London with Rupert

Drove. Been a long time since I drove. Echo’s of Bob arrived early on, and take me by surprise.

A man outside the North Circular waves we down
“I am German, can you help me, i’ve broken down, and just need some money to get a taxi’
He starts to take off his ring
I drove off, saying sorry, sorry. Fear. Random fear. Regret naturally came after.

Rupert, Keith Grove
London with RupertOscar, red haired bright, clean eyed, with a cool London drawl.

We walked from the Dove in Hammersmith almost to Mortlake bridge. Once I would have wondered if i would ever make it to live in one of these smart Georgian homes. Now they are far away, both from expectation and desire.

Covent Garden – the reason for the visit – Rupert has tickets for Travatore.
(Memories of Chris Curry, Pollacks toy shop, Long black legs.)

We drink a glass of white wine in the Paul Hamlyn glass hall, watching the gathering and the ease of ordering a bottle of champagne. Rupert cannily orders a 125ml glass which is not listed on the menu.

We’re up in the Gods, the highest. Not quite vertigo. The bins are essential. The sound amazing, and no mics.

Travatori. Gypsies, the destruction of revenge, cause and effect. Prejudice against gypsies – burning at stake as witches.

I was skeptical of R making sandwiches, but he got it spot on. At the interval when all crushed to buy an over priced glass of wine, we drank from one of R’s excellent bottles of red, and ate our smoked salmon sandwiches (R’s home made bread), and talked and looked, at ease.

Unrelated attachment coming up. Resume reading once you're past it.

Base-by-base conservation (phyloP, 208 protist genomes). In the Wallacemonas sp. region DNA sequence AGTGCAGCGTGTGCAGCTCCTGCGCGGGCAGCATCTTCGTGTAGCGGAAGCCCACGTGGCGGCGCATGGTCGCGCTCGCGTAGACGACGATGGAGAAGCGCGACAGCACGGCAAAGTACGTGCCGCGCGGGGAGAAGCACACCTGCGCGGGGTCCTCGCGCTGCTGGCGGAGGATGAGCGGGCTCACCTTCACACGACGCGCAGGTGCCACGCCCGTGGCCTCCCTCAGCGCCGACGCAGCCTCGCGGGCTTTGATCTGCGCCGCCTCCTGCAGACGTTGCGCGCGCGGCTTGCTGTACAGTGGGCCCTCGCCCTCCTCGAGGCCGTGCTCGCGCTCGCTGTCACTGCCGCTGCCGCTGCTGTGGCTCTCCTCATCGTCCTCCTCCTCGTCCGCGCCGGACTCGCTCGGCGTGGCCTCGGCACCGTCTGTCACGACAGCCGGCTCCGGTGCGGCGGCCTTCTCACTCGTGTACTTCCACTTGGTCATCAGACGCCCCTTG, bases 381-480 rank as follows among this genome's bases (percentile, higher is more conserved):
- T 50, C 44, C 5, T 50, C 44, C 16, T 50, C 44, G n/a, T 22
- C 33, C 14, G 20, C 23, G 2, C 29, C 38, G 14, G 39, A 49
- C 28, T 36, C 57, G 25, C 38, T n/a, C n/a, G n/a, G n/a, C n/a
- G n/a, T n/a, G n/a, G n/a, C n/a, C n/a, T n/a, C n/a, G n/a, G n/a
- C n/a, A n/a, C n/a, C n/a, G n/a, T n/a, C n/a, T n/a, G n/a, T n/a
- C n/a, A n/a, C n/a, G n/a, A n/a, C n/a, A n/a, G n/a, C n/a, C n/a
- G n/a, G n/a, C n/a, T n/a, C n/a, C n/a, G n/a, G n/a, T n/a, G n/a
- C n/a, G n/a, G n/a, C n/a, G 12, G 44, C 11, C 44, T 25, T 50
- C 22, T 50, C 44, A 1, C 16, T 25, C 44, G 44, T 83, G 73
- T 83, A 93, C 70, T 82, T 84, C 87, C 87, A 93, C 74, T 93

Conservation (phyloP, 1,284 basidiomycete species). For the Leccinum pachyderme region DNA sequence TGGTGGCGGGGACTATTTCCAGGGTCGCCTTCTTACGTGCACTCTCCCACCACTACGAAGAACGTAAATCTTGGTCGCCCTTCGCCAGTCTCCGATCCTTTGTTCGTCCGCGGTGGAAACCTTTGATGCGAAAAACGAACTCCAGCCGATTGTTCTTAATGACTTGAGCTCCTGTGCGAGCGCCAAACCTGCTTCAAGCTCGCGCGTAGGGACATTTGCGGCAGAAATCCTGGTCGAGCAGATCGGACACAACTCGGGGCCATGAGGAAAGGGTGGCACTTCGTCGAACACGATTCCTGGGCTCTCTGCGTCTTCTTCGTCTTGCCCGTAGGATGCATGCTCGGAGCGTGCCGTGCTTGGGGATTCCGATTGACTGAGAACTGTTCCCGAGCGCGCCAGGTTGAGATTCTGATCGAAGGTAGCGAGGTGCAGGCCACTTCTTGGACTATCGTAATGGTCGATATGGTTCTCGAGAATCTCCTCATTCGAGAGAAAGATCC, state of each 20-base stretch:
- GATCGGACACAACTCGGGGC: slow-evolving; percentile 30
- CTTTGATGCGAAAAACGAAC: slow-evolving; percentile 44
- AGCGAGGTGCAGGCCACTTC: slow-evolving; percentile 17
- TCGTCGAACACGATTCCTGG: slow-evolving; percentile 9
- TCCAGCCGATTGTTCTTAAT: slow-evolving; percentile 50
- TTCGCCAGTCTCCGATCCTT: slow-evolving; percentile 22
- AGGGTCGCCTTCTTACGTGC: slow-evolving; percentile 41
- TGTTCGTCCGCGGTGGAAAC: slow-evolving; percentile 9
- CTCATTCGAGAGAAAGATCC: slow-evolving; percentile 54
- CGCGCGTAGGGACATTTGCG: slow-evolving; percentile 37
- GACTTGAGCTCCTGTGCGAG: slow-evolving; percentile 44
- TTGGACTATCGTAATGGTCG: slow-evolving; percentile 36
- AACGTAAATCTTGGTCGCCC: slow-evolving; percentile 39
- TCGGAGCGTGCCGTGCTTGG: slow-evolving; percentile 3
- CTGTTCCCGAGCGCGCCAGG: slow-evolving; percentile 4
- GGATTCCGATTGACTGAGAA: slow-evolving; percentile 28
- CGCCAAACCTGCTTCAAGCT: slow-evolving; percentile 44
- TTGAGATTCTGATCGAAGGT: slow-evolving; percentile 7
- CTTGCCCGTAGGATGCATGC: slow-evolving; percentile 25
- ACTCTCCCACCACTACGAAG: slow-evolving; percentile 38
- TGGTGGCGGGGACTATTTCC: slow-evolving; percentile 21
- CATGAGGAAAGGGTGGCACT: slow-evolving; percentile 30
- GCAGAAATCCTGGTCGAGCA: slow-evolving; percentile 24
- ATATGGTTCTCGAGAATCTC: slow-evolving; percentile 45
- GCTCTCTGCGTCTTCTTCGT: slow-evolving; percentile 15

La La Land with Rupert – we walk up the Bush. A good distraction from angry email from tenant) It is a delight, a dance, and love story with nuance (he is so on the so called autistic spectrum), and an imperfect ending, (each their own ways, carrying the same love)

Richard Burton’s Tomb, Mortlake

Saturday – to Barns, to find Richard Burton’s Tomb,in Mortlake. I cannot remember where I first heard about this eccentric tomb, but I remembered it as a desire and Rupert hadn’t heard of it or seen it. Mortlake, random, in a quiet but built up area, a Catholic Church, at the back a conventional church yard, with standardised crosses, and there: The Tent. Sandstone. Designed by Isabel Arundell, his catholic wife, who died 6 years after him. R wonders if Richard would be turning in his grave to be in a Catholic cemetery.

It is beautifully crafted, with gentle folds of material, the canopy top patterned with symbols of the east – crescent moons and stars, and at the top a a crucifix. At the front some rousing words befitting a dramatic traveller and adventurer:

‘And he to whom adventures were as toys, …
Now lies silent from all strife,
Out yonder where the austrian egles poise
on Istrian Hills
Oh singer of the east who loved so well
the deathless wonder of the Arabian nights
Julstin Huntly McCarthy.

Sir Richard Burton 1821-1890, Funded by the RGS was a brilliant linguist, fearless and a master of disguise, penetrated the cities of Medina and Mecca, secretly drawing plans of the Great Mosque and its sacred inner shrine, went to Harar, forbidden to non-Moslems, and made notes about the East African slave trade. Travel books a literary success so RGS funded 2nd expedition- to find the source of the White Nile. He set of with John Hanning Speke but the two explorers fell out at Lake Tanganyika. Their dispute over the source caused a furore at the Royal Geographical Society which only ended with the sudden death of Speke in 1864.